The Penclic Mouse R2 is designed as an ergonomic alternative to the typical computer mouse. Designed in Sweden, the Penclic was created to coerce it’s owner to use healthy and natural movements to prevent Repetitive Strain Injury or RSI, which may be caused by regular use of a typical computer mouse. The Penclic Mouse R2 retails for $80.
The Penclic Mouse R2 comes nicely packaged with a few accessories. Underneath the mouse itself, you’ll find a handy travel bag for your mouse, as well as a tiny nano USB dongle, and a telescoping microUSB cable that charges your mouse. The telescoping microUSB cable is a very nice surprise as it travels very well while wound up. Also inside the packaging are a couple of books with tech specs and a users guide.
The Penclic Mouse R2 itself is composed of two major parts: the pen and the base. If you can imagine a swiveling pen attached to a tiny mouse, that’s basically what you’ve got with the R2. Underneath the base is a laser that tracks your mouse movements around your desk as well as a power on/off switch and rechargeable batter compartment. On top of the base is an LED indicator, a scroll wheel that scrolls webpages, documents, etc., and the pen. The pen itself has a soft rubber grip that feels good on your fingers. There are five distinct buttons on the pen: Left Click, Right Click, and Middle Click are on the right side of the pen, while the Backwards and Forwards click buttons are on the left side of the pen. The backwards and forwards buttons can be used for Internet surfing.
It takes a little getting used to, but once you figure out where you place your hand and fingers, it’s easy to go from there. The index finger falls naturally on the left click button, which is obviously very important. The right-click button sits just above the left click button and can be depressed by the back of your index finger. The center click button is above the right-click button and to depress this button, you’ll have to move your index finger up the pen a little bit. The forward and backward buttons are accessed by your thumb pretty easily. The scroll wheel is another story. The most natural, comfortable way for me to use the scroll wheel is using my middle finger, while still gripping the pen with my index finger and thumb. Unfortunately, even though this was the most natural and comfortable way for me to use the scroll wheel, it definitely doesn’t feel natural or comfortable. Although it may not seem like a big deal, since you’d normally use your middle finger to use the scroll wheel on a typical mouse, it’s just not the same. Since you’re gripping the pen with your index finger and thumb, your hand is already leaning to the right (if you’re a righty, that is) and that means when you access the scroll wheel, you’re using the right side of your middle finger, not the cushy pad of your finger. It’s just one of those things you’ll have to experience to truly understand.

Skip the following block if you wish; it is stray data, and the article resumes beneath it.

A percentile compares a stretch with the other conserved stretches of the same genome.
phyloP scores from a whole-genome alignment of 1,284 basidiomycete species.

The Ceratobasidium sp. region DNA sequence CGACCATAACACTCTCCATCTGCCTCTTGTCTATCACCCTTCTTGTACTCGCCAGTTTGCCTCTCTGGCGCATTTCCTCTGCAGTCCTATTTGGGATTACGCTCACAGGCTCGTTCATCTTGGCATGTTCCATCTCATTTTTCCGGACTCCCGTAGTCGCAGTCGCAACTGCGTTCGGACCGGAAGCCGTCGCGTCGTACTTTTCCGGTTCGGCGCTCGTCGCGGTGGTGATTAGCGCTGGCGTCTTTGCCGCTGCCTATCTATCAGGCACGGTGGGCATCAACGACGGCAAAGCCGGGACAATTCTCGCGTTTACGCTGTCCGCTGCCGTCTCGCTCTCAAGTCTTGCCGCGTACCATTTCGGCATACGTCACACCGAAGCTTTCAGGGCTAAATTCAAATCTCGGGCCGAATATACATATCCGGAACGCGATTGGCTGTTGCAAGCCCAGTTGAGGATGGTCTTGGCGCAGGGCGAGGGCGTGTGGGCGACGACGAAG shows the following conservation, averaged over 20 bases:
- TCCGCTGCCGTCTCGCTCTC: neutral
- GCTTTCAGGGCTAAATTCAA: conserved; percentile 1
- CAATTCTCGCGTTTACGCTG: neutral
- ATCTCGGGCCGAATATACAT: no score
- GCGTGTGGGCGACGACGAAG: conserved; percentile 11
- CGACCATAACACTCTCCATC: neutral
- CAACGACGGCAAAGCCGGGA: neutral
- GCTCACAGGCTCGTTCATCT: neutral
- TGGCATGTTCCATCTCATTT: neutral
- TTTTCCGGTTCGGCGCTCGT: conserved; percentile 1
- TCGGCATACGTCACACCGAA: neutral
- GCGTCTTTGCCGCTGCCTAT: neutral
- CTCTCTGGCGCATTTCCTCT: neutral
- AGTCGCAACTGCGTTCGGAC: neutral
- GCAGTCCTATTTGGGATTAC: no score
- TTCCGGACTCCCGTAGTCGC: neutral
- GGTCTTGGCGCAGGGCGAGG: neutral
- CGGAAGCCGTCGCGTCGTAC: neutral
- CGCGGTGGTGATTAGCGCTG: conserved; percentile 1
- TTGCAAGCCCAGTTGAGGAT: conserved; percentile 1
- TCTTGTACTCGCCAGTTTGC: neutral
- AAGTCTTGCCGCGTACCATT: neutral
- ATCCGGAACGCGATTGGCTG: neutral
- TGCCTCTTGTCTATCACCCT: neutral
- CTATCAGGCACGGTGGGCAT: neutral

That’s not to say that the Penclic Mouse R2 isn’t great for those who have wrist injuries or those who prefer the feel of a pen in their hand rather than a mouse, it’s just not my cup of tea. Maybe I’m just a slave to the prototypical mouse. I can definitely understand how the Penclic Mouse R2 prevents RSI as well as how it assists those who already have RSI. The Penclic is a fantastic option for those with RSI.
The Penclic Mouse R2 can operate on almost any surface and is compatible with both Windows and Mac operating systems. The Penclic Mouse is also offered in a D2 model and B2 model which is corded and Bluetooth, respectively. The Penclic Mouse R2 can be purchased from Amazon, here.
What I Like: Comfortable gripping surface; Pen feels good in my hand; Wireless and Rechargable battery is a plus; Telescoping microUSB cable; nano USB dongle.
What Needs Improvement: Location of scroll wheel is tricky and uncomfortable; Takes a while to get used to.
Source: Manufacturer supplied review sample